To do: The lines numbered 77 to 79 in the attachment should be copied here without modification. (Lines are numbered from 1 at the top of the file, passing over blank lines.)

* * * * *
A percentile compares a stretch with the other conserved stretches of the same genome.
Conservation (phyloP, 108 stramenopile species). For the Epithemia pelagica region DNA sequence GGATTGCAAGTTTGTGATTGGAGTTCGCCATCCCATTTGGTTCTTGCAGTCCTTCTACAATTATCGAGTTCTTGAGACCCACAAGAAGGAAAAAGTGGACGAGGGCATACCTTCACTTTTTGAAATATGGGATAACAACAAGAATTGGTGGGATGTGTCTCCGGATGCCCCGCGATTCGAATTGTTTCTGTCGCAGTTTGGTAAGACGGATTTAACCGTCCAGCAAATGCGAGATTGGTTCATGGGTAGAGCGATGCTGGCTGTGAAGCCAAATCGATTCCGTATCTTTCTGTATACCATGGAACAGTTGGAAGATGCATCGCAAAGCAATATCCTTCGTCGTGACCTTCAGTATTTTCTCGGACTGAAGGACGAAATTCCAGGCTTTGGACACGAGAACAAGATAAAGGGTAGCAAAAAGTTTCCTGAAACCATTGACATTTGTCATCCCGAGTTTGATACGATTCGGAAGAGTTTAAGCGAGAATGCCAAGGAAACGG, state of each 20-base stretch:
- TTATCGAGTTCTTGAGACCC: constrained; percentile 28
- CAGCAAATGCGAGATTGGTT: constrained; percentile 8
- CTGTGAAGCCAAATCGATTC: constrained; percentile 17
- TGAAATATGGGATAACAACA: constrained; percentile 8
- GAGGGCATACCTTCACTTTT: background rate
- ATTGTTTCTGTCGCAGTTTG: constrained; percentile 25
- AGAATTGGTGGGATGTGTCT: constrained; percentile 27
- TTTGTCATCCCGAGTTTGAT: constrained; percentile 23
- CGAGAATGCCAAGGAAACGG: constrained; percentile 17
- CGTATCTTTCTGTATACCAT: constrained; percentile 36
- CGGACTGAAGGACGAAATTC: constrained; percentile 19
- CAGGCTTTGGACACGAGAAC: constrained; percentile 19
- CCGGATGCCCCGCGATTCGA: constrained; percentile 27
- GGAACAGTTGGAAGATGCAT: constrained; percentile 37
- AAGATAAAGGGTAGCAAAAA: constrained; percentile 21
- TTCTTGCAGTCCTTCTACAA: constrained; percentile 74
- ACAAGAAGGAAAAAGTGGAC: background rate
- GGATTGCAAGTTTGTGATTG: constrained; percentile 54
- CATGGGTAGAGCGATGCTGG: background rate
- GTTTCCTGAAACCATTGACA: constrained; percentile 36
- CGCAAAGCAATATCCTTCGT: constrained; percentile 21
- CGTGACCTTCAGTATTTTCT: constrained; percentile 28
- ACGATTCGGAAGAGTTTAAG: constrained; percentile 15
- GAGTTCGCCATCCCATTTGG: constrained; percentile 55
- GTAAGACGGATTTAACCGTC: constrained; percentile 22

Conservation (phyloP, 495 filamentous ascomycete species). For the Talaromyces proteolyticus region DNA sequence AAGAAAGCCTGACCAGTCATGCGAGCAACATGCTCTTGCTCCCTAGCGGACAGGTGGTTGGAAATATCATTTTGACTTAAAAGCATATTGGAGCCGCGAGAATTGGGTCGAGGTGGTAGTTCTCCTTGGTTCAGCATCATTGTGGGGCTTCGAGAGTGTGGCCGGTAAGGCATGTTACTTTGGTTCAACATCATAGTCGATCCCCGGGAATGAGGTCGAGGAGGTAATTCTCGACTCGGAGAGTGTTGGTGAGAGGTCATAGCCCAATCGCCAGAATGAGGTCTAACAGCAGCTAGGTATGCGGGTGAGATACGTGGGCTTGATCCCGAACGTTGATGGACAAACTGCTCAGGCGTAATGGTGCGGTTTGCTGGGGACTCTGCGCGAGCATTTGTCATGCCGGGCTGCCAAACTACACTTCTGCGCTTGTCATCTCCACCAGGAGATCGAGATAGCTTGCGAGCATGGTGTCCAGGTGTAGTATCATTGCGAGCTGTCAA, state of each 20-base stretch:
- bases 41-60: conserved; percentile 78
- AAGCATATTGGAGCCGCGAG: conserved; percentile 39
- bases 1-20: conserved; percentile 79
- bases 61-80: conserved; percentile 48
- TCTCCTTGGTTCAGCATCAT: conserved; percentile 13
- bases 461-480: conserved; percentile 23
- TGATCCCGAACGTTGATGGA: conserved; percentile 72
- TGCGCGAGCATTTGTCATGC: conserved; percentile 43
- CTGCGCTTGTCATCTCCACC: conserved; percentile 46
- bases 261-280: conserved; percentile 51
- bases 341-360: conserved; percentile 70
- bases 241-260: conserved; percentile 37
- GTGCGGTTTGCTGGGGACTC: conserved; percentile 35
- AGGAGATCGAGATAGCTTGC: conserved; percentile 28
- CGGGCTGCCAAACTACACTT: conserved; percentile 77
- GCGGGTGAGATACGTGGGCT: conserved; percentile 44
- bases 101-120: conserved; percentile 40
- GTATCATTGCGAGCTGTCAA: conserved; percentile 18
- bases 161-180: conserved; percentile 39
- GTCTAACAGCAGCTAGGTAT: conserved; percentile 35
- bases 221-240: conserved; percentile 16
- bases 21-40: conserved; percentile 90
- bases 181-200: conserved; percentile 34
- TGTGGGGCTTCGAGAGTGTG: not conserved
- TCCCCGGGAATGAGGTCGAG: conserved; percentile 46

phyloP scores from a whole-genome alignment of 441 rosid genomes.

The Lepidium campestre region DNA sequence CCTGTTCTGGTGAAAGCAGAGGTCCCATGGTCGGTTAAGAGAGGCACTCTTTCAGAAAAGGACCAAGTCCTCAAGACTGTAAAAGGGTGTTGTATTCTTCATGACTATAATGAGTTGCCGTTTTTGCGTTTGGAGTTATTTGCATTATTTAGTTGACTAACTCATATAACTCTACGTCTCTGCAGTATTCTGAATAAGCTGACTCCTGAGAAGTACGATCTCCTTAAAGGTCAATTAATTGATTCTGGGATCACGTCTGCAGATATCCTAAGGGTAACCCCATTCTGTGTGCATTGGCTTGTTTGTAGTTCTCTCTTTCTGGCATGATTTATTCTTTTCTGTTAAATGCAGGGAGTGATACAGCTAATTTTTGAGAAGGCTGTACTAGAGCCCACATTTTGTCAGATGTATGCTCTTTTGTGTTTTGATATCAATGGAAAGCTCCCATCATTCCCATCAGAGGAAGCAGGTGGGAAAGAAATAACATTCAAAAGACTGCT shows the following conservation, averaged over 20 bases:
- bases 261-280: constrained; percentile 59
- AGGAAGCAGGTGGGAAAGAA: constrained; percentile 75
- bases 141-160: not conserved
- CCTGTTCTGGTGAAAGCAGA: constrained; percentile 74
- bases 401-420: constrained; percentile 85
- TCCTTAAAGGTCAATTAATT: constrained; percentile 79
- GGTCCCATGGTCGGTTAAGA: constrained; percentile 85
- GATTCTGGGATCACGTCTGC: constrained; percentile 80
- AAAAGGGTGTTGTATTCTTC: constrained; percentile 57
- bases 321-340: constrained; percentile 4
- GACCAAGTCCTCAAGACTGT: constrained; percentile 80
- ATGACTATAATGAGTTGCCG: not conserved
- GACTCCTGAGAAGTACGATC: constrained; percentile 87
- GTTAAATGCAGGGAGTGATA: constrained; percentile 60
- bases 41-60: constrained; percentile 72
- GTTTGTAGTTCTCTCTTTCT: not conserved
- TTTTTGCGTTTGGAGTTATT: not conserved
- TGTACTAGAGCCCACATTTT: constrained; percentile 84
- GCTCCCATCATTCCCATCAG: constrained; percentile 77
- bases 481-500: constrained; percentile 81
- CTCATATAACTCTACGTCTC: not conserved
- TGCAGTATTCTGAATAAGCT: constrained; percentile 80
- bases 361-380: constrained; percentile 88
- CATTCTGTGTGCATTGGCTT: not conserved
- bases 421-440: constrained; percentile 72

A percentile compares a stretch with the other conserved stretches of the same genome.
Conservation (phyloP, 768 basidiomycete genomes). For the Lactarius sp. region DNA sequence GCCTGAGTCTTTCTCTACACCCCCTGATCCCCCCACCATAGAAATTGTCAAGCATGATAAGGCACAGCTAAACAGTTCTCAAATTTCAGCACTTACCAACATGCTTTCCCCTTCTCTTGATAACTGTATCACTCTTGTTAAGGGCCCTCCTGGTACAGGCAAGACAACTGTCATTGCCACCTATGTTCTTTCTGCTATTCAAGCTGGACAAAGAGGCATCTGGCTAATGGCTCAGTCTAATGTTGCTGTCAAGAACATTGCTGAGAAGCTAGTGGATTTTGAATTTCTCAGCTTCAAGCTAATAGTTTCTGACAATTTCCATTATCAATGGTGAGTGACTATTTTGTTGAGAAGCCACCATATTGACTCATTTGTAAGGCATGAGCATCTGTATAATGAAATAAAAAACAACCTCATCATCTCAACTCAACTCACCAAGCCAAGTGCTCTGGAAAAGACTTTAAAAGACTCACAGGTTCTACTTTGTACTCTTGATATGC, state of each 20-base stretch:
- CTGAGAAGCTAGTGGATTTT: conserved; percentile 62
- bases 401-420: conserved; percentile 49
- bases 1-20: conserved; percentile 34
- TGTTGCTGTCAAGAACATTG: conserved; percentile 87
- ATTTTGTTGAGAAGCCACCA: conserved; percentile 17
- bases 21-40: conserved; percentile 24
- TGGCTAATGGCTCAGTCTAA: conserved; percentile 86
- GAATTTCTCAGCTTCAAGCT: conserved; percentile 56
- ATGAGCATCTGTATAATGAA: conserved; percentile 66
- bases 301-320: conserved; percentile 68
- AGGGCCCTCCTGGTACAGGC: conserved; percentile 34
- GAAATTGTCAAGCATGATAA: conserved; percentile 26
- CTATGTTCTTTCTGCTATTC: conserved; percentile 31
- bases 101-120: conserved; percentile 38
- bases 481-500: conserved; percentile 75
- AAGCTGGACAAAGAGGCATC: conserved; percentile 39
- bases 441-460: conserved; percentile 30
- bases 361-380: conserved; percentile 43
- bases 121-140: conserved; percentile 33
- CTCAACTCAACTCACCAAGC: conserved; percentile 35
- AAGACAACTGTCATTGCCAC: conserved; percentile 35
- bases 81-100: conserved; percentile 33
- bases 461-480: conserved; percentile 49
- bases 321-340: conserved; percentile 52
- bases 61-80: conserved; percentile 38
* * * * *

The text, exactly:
- TGCAGTATTCTGAATAAGCT: constrained; percentile 80
- bases 361-380: constrained; percentile 88
- CATTCTGTGTGCATTGGCTT: not conserved